23 February 2012
Last updated at 00:31
As the UK hosts a major conference aimed at ending two decades of conflict in Somalia, Faduma Aden Mohamud, 37, explains how she manages to survive in Mogadishu, selling samosas and cold drinks in a refugee camp to support her large family.
At the moment I am caring for 10 children – eight of them are mine and also two orphan babies. The babies belonged to my brothers – three of them, my beloved relatives, have been killed in the fighting since 2009 when Ethiopia troops withdrew from the city.
I am originally from the Lower Shabelle region in southern Somalia. In the last six years my family and I have moved from place to place. Several times we have fled to the countryside. We have been in this camp shack in south-west Mogadishu since 2009.
My husband has no work at all. He often stays at home without anything to do. At times he helps out at the shop when I go to the market, but mostly I am the one who works and my eldest daughter, who is 13, helps me by looking after the children while I'm away.
Early in the morning I go to the market to buy things and then come back home and prepare the samosas. Then I go out and sell them to the residents nearby. I work the whole day and most of the time, praise be to God, I get enough to feed my family. Although a few times I have made nothing at all.
With all the struggle and strife, we encounter a lot of difficulties particularly during fighting and shelling. The children get very frightened.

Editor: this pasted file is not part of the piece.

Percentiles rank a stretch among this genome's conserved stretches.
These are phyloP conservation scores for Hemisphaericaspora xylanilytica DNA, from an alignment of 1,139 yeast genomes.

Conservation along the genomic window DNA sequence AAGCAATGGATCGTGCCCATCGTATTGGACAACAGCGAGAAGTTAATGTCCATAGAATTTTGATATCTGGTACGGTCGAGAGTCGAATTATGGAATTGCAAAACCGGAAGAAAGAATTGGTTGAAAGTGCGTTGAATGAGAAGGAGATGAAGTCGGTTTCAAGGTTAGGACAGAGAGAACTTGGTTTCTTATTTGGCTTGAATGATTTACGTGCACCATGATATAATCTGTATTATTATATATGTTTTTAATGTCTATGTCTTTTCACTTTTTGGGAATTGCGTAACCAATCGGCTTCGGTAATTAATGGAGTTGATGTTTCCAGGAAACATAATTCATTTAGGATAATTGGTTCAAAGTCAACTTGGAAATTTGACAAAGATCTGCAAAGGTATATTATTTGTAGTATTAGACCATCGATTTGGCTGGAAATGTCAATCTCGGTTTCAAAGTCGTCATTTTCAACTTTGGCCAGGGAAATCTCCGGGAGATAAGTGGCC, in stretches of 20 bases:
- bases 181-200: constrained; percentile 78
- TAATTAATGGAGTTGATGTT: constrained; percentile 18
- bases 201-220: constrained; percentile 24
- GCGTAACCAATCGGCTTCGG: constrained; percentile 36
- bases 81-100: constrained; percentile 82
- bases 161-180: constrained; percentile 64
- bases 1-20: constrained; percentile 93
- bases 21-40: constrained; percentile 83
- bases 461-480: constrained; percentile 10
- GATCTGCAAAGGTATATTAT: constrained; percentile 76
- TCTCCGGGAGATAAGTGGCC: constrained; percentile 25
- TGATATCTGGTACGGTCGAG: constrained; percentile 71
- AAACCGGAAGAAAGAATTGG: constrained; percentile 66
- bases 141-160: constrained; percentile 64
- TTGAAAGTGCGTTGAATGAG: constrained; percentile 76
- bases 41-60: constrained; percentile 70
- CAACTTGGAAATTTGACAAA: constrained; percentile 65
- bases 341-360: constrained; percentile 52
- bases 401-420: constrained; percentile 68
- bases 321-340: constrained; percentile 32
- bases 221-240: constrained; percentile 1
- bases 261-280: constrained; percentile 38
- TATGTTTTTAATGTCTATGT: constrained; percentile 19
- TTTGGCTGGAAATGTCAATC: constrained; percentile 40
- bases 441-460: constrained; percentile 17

For instance the other day when I was in my teashop there were skirmishes and explosions. The children ran away from our house to look for a building with concrete walls for shelter and safety.
But while they were away, thieves came to search some of the hand-built houses in the camp and looted some clothes from our neighbour. That happens quite often.
But at the moment, in general, security seems to be improving. We can go to Bakara Market [Mogadishu’s main shopping area] even though there are sometimes explosions.
When Somalia was at peace we could easily manage to survive. There were people who had money and even if you cleaned clothes, you could get enough money to sustain your family - but now everyone is poor and you cannot find such employment.
In our camp we don’t depend on food assistance from aid agencies; we do hard work to gain our daily bread – although several times in the past my family has received some food relief.
I was able to start my little shop after saving up money from selling samosas and other cheap food. This enabled me to buy stock. I do not have to pay rent for the shop shack.
We live indeed in hard circumstances and we don't know how things will turn out. Shall we get peace or will this anarchy remain forever? I have no time to listen to radios to get the latest news, but I have heard from people about the London conference.
I would suggest those Somali leaders should talk to each other and think about peace and the problems of the people they represent. I hope for peace and stability, nothing else. (Photos, except No 7, Feisal Omar / Interview BBC Somali Service's Mohamed Moalimu)